In this context, Augmented Reality shows that it might soon be possible for the patients to share their perspectives. This will allow doctors to make their advice even more helpful while delivering remote patient service. We can only imagine the value such an application would bring in other healthcare contexts.


More accurate symptom descriptions

Patients often find it difficult to describe their symptoms accurately to doctors. In some cases, they overreact to a medical situation or belittle the problem. Augmented Reality can come to rescue and help in patient education. 

One good example of that comes from the field of ophthalmology and an application called EyeDecide. It’s a medical app that uses the camera display for simulating the impact of particular conditions. By using an app like that, the doctor can show a simulation of the vision of patients suffering from various conditions. For example, the app can show the impact of cataract or AMD. 

As a result, it helps patients to understand their symptoms and medical state. By demonstrating what specific diseases might look like as they develop, doctors will gain a powerful tool for convincing their patients about taking the necessary preventive actions before the issue becomes a problem. 


Mixed Reality at the hospital

A rehabilitation hospital in Boston is using a Mixed Reality application for patients with spinal cord injuries. Mixed Reality is a technology that takes Augmented Reality further by allowing real-time interaction with the generated digital objects. 

The participants of the project wore Microsoft HoloLens smart glasses to play a version of the classic game Pac-Man, which is superimposed onto their physical reality. Patients are to move with the game character around the room. That way, participants in rehabilitation programs have more fun, and doctors gain a new way to measure their progress. 

Another way of using such apps is by checking patients’ progress in relearning tasks such as grasping a coffee cup without the risk of hurting themselves. That way, it provides a safe and supervised training ground where patients can work to regain their lost function.


Finding veins with AR

The startup AccuVein is using Augmented Reality to help nurses in getting blood samples. Nurses and doctors who perform intravenous injections might miss the veins on the first try, especially when dealing with children or elderly patients. 

The app uses Augmented Reality that works like a handheld scanner. It projects an image over the skin and shows nurses where the veins are in patients’ bodies. The app has already been used on more than 10 million patients, which makes finding a vein on the first try 3.5 times more likely. Such technologies offer an excellent opportunity for assisting healthcare professionals and extending their skills.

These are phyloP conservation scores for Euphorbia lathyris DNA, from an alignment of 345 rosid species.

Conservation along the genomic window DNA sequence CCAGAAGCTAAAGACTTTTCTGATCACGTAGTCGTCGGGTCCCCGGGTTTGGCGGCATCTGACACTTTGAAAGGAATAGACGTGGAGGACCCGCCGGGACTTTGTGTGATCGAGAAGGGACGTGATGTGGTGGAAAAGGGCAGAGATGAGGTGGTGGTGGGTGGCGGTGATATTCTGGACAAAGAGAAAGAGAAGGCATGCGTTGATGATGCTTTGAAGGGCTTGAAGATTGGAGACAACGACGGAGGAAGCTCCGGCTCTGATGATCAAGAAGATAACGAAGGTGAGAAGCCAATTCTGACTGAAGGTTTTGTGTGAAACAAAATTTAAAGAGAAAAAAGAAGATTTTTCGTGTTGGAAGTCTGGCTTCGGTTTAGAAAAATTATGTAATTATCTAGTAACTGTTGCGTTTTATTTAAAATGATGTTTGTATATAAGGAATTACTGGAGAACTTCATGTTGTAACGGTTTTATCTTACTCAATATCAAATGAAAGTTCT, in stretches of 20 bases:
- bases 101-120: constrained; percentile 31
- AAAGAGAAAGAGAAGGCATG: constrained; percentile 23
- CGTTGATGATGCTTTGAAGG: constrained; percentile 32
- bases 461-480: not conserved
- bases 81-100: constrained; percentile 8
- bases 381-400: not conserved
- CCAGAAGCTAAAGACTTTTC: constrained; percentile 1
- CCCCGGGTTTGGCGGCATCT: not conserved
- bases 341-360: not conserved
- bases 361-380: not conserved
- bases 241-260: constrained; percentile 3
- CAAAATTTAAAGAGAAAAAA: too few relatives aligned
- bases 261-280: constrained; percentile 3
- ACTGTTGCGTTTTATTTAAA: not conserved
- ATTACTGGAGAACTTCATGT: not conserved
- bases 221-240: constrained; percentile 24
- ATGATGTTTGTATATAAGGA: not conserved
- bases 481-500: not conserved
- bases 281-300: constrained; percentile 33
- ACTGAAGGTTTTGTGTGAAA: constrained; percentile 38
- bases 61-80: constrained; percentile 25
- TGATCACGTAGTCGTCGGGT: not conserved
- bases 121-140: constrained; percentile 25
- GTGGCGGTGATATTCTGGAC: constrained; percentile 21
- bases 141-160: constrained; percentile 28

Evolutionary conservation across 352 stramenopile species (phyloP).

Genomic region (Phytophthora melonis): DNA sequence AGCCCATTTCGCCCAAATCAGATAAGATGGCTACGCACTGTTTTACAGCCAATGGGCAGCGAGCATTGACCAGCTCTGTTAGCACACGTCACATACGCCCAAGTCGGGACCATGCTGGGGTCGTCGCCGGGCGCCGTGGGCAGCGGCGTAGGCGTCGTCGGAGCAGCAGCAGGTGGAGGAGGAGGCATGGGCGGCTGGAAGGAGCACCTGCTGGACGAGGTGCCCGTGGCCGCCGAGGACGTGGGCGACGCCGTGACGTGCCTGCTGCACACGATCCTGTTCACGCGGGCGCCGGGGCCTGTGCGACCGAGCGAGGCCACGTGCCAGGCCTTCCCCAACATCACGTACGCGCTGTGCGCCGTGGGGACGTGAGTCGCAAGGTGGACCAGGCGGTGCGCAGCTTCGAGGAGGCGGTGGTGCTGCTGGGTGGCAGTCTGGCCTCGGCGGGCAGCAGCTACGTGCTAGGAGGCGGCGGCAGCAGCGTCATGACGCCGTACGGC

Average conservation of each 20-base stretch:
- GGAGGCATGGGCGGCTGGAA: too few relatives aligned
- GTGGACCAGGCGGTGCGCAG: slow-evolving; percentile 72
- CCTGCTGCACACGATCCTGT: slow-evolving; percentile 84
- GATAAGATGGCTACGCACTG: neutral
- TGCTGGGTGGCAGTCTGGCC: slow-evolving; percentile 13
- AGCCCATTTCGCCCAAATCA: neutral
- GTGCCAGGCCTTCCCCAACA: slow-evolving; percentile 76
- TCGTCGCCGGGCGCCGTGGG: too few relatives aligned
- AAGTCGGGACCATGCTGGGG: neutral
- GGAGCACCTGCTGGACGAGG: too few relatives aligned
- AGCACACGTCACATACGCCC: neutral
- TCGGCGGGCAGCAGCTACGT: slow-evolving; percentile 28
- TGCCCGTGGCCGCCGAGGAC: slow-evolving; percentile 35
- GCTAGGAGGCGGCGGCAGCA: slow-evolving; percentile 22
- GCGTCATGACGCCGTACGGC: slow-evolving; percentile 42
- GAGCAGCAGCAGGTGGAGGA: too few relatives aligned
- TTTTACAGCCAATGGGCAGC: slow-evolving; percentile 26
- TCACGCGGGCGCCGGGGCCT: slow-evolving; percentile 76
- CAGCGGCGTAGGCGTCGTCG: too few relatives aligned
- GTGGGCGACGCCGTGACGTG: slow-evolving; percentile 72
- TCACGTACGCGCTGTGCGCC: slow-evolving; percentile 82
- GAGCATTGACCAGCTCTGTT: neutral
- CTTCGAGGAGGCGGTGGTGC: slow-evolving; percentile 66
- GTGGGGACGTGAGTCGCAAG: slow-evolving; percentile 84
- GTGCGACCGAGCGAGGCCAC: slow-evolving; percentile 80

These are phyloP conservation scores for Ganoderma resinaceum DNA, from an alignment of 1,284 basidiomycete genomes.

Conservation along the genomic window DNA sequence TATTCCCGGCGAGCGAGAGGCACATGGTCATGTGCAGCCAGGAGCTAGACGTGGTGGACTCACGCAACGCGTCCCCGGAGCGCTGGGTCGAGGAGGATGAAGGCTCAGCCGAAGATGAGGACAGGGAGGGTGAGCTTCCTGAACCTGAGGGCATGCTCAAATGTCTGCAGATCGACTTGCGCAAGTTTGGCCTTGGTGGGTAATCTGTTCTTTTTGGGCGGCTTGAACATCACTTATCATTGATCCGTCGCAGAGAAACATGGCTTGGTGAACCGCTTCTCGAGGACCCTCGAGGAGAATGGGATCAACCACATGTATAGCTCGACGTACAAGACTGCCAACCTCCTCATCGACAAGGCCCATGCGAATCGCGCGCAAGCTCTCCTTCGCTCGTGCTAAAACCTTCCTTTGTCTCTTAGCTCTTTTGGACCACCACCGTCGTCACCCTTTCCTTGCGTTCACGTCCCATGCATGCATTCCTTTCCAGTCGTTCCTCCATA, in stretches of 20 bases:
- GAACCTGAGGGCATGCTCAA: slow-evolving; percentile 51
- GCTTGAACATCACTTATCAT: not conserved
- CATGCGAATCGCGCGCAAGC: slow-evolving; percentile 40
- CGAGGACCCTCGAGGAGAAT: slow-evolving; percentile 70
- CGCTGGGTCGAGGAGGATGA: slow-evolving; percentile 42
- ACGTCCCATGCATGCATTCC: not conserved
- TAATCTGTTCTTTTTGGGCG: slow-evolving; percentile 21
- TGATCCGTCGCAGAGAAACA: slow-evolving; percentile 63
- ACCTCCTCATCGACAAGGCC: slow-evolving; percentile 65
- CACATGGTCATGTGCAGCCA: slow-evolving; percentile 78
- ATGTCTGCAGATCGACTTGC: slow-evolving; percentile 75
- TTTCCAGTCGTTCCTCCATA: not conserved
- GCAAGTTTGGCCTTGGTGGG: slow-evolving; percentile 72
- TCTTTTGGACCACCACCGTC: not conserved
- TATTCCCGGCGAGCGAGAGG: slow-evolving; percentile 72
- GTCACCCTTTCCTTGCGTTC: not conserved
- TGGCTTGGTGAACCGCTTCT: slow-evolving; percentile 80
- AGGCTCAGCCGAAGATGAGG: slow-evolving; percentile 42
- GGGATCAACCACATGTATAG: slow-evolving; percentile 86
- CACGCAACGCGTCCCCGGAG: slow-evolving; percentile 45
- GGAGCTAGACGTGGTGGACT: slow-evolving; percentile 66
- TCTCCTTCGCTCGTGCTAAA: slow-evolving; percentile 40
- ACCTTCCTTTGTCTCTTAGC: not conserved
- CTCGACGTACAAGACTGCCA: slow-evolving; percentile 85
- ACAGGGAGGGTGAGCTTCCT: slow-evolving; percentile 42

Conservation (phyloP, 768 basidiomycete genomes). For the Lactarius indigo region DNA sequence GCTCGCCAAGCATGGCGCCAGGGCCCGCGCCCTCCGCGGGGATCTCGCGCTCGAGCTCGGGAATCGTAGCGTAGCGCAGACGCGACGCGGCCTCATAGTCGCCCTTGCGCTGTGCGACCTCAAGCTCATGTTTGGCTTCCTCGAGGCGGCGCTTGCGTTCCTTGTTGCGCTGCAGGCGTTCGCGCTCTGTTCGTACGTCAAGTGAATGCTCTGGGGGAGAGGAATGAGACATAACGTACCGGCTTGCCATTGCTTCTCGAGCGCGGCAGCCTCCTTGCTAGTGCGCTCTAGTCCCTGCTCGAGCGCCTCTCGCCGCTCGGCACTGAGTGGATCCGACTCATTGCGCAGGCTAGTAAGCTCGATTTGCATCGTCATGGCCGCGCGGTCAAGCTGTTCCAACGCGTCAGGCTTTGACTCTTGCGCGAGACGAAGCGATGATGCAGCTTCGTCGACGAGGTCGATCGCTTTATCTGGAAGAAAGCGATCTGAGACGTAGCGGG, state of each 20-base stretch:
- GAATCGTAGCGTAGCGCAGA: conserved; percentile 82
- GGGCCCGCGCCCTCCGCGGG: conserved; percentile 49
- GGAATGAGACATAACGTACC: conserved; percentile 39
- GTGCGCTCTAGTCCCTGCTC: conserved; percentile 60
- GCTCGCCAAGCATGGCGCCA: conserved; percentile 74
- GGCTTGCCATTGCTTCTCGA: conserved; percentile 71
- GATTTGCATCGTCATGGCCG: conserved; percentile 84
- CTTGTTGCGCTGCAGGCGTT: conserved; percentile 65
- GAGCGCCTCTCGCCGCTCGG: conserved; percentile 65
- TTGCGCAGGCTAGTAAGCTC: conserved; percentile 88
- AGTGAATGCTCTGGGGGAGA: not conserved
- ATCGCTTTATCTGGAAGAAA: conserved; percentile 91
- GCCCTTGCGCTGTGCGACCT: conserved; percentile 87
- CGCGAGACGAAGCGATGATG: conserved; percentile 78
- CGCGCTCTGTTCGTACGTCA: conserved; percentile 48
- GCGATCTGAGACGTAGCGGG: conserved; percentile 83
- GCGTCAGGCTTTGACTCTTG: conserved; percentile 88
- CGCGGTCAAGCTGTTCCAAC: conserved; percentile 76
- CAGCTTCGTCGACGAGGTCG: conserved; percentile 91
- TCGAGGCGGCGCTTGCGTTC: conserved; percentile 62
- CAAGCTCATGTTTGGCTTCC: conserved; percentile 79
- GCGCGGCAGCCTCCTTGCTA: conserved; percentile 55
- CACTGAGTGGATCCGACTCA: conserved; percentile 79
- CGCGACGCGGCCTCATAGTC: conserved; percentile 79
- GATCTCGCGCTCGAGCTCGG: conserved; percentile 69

Innovative drug information

Patients may often be confused about how medicine works inside their bodies. Reading the product description is often boring and time-consuming. Fortunately, Augmented Reality is here to help educate patients about the medicine they take. 

With the help of Augmented Reality, patients can see how the medicine works in 3D right in front of their eyes instead of reading long descriptions on the bottle. Pharmaceutical companies will also find the use of AR by allowing lab workers to monitor their experiments with this type of equipment. 


Transforming medical education

Case Western Reserve University and the Cleveland Clinic partnered with Microsoft to create a HoloLens app called HoloAnatomy. This app visualizes the human body in a truly spectacular way. Equipped with the headset, the application users can see everything from the tiniest of the veins to the largest muscles displayed on a dynamic holographic model. 

That way, students can see the human body in 3D instead of using the low-accuracy black-and-white pictures and written descriptions in books. This type of approach can revolutionize medical education and bring students a more realistic experience of how human bodies work. This is just one example of AR as a powerful future trend in education.



AR applications are relatively easy to implement and use. By combining images from the real world and digital ones, they hold great potential for the healthcare industry, from the surgical practice to medical education. Augmented Reality is a very promising field of tech expected to assist medical professionals across a variety of tasks. 

If you’d like to learn more about the recent technology trends in healthcare, keep a close eye on our blog. At Codete, we collaborate with healthcare companies and help them build innovative digital products that bring value to both medical professionals and patients. If you're looking for a technology partner, don't hesitate to reach out to us.

Rated: 5.0 / 1 opinions
Karol Przystalski c529978f2b

Karol Przystalski

CTO at Codete. In 2015, he received his Ph.D. from the Institute of Fundamental Technological Research of the Polish Academy of Sciences. His area of expertise is artificial intelligence.